“Speculative biology, or speculative evolution, is a term that refers to a very hypothetical field of science that makes predictions and hypotheses on the evolution of life in a wide variety of scenarios and is also a form of fiction to an extent. It uses scientific principles and laws and applies them to a "what if" question” — the Speculative Evolution Wiki
On September 11th 2018, I had the extraordinary privilege of appearing on stage with author, artist, editor, model-maker and visionary Dougal Dixon to discuss his famous book of 1981 After Man: A Zoology of the Future (Dixon 1981). We were joined by more than 215 interested members of the public, effectively filling the venue (Conway Hall in London).
As you might have gathered if you’re a regular Tet Zoo reader, After Man has just been republished, and our on-stage event – hosted by New Lands London, and arranged by Scott Wood – also served as the launch for the new, 2018 edition (Dixon 2018). This was on sale and available for signing at the meeting.
As you can see from these photos, Dougal brought along a treasure trove of material relevant to the genesis of After Man, including his original sketches, text, draft spreads and the original page plan for the entire work. The latter consisted of large card mock-ups with small, rectangular vignettes depicting the planned look for each page. Dougal explained how he took these documents along to two – yes, just two – publishers and immediately got the green light from both. Evidently, he knew exactly what he was doing.
The original sketches are excellent and a testament to Dougal’s skill and planning. The quality of these illustrations also leave you wondering why it isn’t Dougal’s art that we see in the final book, and I impressed upon him during our discussion how fantastic it would be to one day see these unpublished illustrations in another book: a ‘The Making of After Man’ or something along those lines. We’ll see.
Several of the creatures pictured on the draft spreads were obvious prototypes of versions that made it into the final book but others were evidently abandoned at some point. A few of those ‘prototypes’ showed how the original animals had a different look relative to the published descendants: the bone-cracking Ghole Pallidogale nudicollum, to take one example, looked a lot more like a big mongoose in its original guise than is obvious in the book.
Dougal also brought foreign-language editions of After Man and a few models of After Man’s creatures with him, including a resin model of the Vortex Balenornis vivipara (a reasonable number were made, but it may be that this is the only one still in existence) and a wonderfully detailed Desert leaper Aquator adepsicautus. Alas, the Night stalker Manambulus perhorridus model pictured on the dustjacket of Dixon 1981 – the model I most wanted to see – is not in Dougal’s possession so was a no-show.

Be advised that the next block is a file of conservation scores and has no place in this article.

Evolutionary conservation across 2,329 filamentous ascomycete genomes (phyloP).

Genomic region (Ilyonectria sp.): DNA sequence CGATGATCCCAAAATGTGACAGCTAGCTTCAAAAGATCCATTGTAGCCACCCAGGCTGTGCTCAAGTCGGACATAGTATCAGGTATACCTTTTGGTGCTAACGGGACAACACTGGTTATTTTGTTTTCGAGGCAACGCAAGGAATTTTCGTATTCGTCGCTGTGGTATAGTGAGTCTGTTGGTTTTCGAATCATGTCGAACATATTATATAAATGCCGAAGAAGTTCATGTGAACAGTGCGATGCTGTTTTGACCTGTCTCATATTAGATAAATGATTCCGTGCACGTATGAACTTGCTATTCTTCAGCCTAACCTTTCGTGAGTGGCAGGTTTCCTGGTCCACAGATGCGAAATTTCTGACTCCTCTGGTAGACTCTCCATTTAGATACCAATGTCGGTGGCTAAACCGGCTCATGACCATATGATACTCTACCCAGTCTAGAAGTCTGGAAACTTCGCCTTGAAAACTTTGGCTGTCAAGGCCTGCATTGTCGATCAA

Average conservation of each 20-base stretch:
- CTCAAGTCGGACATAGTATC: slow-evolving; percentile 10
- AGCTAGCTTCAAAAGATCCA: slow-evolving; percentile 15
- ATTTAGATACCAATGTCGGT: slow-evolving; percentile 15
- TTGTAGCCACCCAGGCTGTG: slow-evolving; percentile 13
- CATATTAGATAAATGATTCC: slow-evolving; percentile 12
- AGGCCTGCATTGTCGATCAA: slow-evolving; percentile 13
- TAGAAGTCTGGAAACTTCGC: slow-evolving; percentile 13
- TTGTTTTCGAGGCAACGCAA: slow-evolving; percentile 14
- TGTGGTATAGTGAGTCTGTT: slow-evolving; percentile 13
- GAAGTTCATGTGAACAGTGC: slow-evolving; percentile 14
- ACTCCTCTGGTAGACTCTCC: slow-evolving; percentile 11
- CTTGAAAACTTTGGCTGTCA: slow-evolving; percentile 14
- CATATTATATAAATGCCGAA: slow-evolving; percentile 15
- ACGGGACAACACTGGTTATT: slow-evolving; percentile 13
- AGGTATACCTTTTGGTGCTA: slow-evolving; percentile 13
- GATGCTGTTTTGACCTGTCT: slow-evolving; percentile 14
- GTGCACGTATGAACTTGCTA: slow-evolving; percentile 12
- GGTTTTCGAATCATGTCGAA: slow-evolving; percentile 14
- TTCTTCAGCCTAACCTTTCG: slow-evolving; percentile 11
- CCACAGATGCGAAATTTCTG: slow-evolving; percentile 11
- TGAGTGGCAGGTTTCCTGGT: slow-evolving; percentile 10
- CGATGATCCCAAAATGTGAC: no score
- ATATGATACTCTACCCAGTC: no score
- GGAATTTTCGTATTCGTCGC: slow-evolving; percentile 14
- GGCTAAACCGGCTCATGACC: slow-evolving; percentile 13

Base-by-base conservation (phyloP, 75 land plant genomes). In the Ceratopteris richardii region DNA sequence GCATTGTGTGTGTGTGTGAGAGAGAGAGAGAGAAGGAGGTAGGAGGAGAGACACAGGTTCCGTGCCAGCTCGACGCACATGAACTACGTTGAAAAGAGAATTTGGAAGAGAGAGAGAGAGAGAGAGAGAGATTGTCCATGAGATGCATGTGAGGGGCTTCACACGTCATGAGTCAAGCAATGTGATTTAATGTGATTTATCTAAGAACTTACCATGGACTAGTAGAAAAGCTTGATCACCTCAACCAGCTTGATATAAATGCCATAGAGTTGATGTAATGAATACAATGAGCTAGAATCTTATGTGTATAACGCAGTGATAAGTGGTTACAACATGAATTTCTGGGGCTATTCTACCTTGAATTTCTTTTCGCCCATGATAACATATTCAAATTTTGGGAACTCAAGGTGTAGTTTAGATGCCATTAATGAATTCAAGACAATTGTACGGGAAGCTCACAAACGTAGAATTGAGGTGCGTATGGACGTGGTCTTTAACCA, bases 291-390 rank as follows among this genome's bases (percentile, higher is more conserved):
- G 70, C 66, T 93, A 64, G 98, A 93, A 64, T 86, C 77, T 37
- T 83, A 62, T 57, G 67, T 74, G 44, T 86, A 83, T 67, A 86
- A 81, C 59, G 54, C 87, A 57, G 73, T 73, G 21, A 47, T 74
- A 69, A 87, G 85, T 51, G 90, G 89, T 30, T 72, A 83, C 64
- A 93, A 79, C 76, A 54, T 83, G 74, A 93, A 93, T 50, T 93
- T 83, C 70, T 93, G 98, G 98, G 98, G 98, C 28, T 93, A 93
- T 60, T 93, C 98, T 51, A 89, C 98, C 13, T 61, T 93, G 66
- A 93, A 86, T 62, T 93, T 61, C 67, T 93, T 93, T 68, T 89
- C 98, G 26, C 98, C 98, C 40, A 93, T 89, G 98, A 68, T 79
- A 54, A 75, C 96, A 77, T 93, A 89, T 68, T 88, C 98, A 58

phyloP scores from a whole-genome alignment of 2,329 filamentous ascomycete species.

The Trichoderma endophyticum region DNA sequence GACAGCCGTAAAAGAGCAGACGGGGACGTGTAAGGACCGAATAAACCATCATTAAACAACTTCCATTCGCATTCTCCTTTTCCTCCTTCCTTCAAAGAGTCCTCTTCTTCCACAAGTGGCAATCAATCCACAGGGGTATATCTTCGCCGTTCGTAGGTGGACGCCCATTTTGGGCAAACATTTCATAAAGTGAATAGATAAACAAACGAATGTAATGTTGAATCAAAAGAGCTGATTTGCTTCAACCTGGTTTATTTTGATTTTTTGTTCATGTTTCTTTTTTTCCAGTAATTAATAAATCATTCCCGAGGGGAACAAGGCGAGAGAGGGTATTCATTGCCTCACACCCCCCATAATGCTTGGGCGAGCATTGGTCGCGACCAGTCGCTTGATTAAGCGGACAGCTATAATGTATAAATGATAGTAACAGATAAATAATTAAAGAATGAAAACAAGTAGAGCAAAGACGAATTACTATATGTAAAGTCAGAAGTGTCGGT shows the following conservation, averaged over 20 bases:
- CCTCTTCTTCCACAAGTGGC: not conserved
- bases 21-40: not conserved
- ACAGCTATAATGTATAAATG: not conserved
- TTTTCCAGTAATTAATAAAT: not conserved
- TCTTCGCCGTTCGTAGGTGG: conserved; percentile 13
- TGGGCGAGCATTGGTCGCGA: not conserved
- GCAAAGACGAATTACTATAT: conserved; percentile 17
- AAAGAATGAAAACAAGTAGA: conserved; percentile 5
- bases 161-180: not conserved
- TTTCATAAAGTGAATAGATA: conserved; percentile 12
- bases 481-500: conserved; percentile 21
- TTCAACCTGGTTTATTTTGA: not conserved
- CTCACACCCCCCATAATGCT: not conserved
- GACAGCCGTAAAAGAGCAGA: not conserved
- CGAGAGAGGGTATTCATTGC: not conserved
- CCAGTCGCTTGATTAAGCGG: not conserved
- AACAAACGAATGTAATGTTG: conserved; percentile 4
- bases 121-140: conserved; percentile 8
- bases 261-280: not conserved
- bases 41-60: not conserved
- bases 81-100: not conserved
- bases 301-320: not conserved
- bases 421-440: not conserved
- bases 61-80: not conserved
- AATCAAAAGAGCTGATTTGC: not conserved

As goes our actual discussion, we covered the backstory to After Man (some of which will be familiar if you know the interview I published at ver 3 back in 2014), the response from critics and reviewers and the many overseas trips Dougal got to enjoy as a consequence of the book’s success, the substantial interest from Japanese markets and the Japanese stop-motion and animated movies (we watched a short segment from the stop-motion movie, copies of which were given away on DVD to people buying the book), the various efforts by studios in Hollywood to get an After Man movie off the ground, and the connection between After Man and Dougal’s more recent project Green World (thus far only published in Japanese).
We finished with a Q&A session and audience participation. Questions included the ‘new look’ Night stalker (yup… I shall say no more), Dougal’s thoughts on the future of humanity, how and which fossil species had influenced the creatures of After Man, and what might be different in After Man if Dougal were to write the book today.
For a lifelong fan of After Man and Dougal’s connected writings, this event was an absolute thrill and I’m tremendously happy to have been involved. And judging by our audience’s response, it was enjoyed by everyone who attended too: thanks so much to everyone who came along and participated.
Two final things are worth saying. Firstly, I was asked innumerable times whether the event was going to be recorded. Alas, I was simply unable to organise this or even remember it given all the other stuff I had to worry about, though I think (and hope) than an audio recording exists. Secondly, this is not the only Dougal Dixon-themed event of 2018! Dougal is also on stage at this year’s TetZooCon when he will be joined by Gert van Dijk (of Furahan Biology and Allied Matters) in a discussion on speculative biology. TetZooCon happens on Oct 6th and 7th in London and tickets are still available. Dougal will also be bringing archive material to that meeting as well!
My thanks to Dougal for being such a brilliant person to talk to and for all the material he brought along, to Scott and everyone else at Conway Hall and New Lands for organising things and setting it all up, to the Breakdown Press people for the book selling, and to our brilliant audience for their interest, enthusiasm and participation.
For previous articles on speculative biology, see…
Speculative Zoology: Wedel throws down the gauntlet, February 2007
Come back Lank, (nearly) all is forgiven, September 2008
The Tet Zoo guide to the creatures of Avatar, January 2010
The science of Godzilla, 2010, November 2010
The anatomy of Zilla, the TriStar ‘Godzilla’, November 2010
Giant flightless bats from the future, November 2010
Welcome to the Squamozoic!, April 2013
The LonCon3 Speculative Biology event, August 2014
Summer 2018 at Tet Zoo Towers, July 2018
Speculative Zoology, a Discussion, July 2018
Could We Domesticate (Non-Bird) Dinosaurs?, August 2018
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